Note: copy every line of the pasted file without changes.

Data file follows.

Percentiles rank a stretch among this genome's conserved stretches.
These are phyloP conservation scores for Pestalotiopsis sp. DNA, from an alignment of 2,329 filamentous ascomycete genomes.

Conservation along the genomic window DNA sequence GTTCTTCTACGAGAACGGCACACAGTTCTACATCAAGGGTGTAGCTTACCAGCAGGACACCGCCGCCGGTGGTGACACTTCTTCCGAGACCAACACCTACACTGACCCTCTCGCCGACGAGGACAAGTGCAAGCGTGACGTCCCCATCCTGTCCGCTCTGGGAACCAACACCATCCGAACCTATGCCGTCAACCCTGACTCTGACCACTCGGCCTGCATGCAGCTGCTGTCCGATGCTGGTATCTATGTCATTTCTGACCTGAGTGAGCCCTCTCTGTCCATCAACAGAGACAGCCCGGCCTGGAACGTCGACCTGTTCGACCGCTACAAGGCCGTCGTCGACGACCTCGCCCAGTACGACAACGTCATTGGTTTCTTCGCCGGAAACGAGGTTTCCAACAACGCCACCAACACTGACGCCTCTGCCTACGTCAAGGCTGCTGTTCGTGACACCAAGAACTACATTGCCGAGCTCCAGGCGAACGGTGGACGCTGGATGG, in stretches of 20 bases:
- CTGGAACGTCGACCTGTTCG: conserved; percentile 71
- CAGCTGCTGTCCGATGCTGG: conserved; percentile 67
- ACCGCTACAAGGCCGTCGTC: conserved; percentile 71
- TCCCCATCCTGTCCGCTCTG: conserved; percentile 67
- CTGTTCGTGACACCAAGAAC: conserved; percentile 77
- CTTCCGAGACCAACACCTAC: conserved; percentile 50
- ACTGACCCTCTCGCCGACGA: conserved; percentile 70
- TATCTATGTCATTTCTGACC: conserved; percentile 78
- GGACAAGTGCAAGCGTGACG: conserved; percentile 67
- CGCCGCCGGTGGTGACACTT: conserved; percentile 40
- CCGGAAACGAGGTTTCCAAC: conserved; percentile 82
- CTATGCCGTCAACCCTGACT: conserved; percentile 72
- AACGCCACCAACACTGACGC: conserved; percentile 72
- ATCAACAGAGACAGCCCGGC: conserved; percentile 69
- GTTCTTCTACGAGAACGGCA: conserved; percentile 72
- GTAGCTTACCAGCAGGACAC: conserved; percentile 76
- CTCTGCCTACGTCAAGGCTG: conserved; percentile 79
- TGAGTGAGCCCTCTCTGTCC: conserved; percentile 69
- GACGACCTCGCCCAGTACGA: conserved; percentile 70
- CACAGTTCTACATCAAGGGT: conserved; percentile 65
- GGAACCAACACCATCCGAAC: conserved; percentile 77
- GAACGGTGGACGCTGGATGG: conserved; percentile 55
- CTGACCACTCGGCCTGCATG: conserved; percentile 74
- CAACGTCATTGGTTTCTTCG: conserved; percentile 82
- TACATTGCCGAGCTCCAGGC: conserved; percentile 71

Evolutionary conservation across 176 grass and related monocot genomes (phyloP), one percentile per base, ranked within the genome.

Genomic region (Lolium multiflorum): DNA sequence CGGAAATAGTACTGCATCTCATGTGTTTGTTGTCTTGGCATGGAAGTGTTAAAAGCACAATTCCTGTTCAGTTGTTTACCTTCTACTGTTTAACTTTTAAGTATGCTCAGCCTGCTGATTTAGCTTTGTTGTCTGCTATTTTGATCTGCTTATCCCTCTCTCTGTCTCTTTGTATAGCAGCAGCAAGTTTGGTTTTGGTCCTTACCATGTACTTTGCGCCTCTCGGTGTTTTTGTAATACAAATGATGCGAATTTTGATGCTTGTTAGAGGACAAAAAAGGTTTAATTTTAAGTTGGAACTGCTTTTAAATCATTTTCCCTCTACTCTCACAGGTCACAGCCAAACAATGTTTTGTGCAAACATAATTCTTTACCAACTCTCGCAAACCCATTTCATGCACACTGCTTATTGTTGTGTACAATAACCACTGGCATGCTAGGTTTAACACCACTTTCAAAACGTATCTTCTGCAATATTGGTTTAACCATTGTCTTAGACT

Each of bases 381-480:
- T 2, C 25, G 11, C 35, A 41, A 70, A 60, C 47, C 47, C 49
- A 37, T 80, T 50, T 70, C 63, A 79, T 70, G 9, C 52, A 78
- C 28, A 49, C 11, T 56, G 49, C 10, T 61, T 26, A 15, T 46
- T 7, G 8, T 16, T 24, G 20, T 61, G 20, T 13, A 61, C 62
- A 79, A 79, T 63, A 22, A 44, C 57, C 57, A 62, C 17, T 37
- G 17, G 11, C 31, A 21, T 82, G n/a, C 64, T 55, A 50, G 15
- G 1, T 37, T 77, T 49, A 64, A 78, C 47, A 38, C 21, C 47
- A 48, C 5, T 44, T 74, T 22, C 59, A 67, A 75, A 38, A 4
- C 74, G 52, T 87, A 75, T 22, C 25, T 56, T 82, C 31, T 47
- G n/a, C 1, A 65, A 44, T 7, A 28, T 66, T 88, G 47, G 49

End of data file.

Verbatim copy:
Percentiles rank a stretch among this genome's conserved stretches.
These are phyloP conservation scores for Pestalotiopsis sp. DNA, from an alignment of 2,329 filamentous ascomycete genomes.

Conservation along the genomic window DNA sequence GTTCTTCTACGAGAACGGCACACAGTTCTACATCAAGGGTGTAGCTTACCAGCAGGACACCGCCGCCGGTGGTGACACTTCTTCCGAGACCAACACCTACACTGACCCTCTCGCCGACGAGGACAAGTGCAAGCGTGACGTCCCCATCCTGTCCGCTCTGGGAACCAACACCATCCGAACCTATGCCGTCAACCCTGACTCTGACCACTCGGCCTGCATGCAGCTGCTGTCCGATGCTGGTATCTATGTCATTTCTGACCTGAGTGAGCCCTCTCTGTCCATCAACAGAGACAGCCCGGCCTGGAACGTCGACCTGTTCGACCGCTACAAGGCCGTCGTCGACGACCTCGCCCAGTACGACAACGTCATTGGTTTCTTCGCCGGAAACGAGGTTTCCAACAACGCCACCAACACTGACGCCTCTGCCTACGTCAAGGCTGCTGTTCGTGACACCAAGAACTACATTGCCGAGCTCCAGGCGAACGGTGGACGCTGGATGG, in stretches of 20 bases:
- CTGGAACGTCGACCTGTTCG: conserved; percentile 71
- CAGCTGCTGTCCGATGCTGG: conserved; percentile 67
- ACCGCTACAAGGCCGTCGTC: conserved; percentile 71
- TCCCCATCCTGTCCGCTCTG: conserved; percentile 67
- CTGTTCGTGACACCAAGAAC: conserved; percentile 77
- CTTCCGAGACCAACACCTAC: conserved; percentile 50
- ACTGACCCTCTCGCCGACGA: conserved; percentile 70
- TATCTATGTCATTTCTGACC: conserved; percentile 78
- GGACAAGTGCAAGCGTGACG: conserved; percentile 67
- CGCCGCCGGTGGTGACACTT: conserved; percentile 40
- CCGGAAACGAGGTTTCCAAC: conserved; percentile 82
- CTATGCCGTCAACCCTGACT: conserved; percentile 72
- AACGCCACCAACACTGACGC: conserved; percentile 72
- ATCAACAGAGACAGCCCGGC: conserved; percentile 69
- GTTCTTCTACGAGAACGGCA: conserved; percentile 72
- GTAGCTTACCAGCAGGACAC: conserved; percentile 76
- CTCTGCCTACGTCAAGGCTG: conserved; percentile 79
- TGAGTGAGCCCTCTCTGTCC: conserved; percentile 69
- GACGACCTCGCCCAGTACGA: conserved; percentile 70
- CACAGTTCTACATCAAGGGT: conserved; percentile 65
- GGAACCAACACCATCCGAAC: conserved; percentile 77
- GAACGGTGGACGCTGGATGG: conserved; percentile 55
- CTGACCACTCGGCCTGCATG: conserved; percentile 74
- CAACGTCATTGGTTTCTTCG: conserved; percentile 82
- TACATTGCCGAGCTCCAGGC: conserved; percentile 71

Evolutionary conservation across 176 grass and related monocot genomes (phyloP), one percentile per base, ranked within the genome.

Genomic region (Lolium multiflorum): DNA sequence CGGAAATAGTACTGCATCTCATGTGTTTGTTGTCTTGGCATGGAAGTGTTAAAAGCACAATTCCTGTTCAGTTGTTTACCTTCTACTGTTTAACTTTTAAGTATGCTCAGCCTGCTGATTTAGCTTTGTTGTCTGCTATTTTGATCTGCTTATCCCTCTCTCTGTCTCTTTGTATAGCAGCAGCAAGTTTGGTTTTGGTCCTTACCATGTACTTTGCGCCTCTCGGTGTTTTTGTAATACAAATGATGCGAATTTTGATGCTTGTTAGAGGACAAAAAAGGTTTAATTTTAAGTTGGAACTGCTTTTAAATCATTTTCCCTCTACTCTCACAGGTCACAGCCAAACAATGTTTTGTGCAAACATAATTCTTTACCAACTCTCGCAAACCCATTTCATGCACACTGCTTATTGTTGTGTACAATAACCACTGGCATGCTAGGTTTAACACCACTTTCAAAACGTATCTTCTGCAATATTGGTTTAACCATTGTCTTAGACT

Each of bases 381-480:
- T 2, C 25, G 11, C 35, A 41, A 70, A 60, C 47, C 47, C 49
- A 37, T 80, T 50, T 70, C 63, A 79, T 70, G 9, C 52, A 78
- C 28, A 49, C 11, T 56, G 49, C 10, T 61, T 26, A 15, T 46
- T 7, G 8, T 16, T 24, G 20, T 61, G 20, T 13, A 61, C 62
- A 79, A 79, T 63, A 22, A 44, C 57, C 57, A 62, C 17, T 37
- G 17, G 11, C 31, A 21, T 82, G n/a, C 64, T 55, A 50, G 15
- G 1, T 37, T 77, T 49, A 64, A 78, C 47, A 38, C 21, C 47
- A 48, C 5, T 44, T 74, T 22, C 59, A 67, A 75, A 38, A 4
- C 74, G 52, T 87, A 75, T 22, C 25, T 56, T 82, C 31, T 47
- G n/a, C 1, A 65, A 44, T 7, A 28, T 66, T 88, G 47, G 49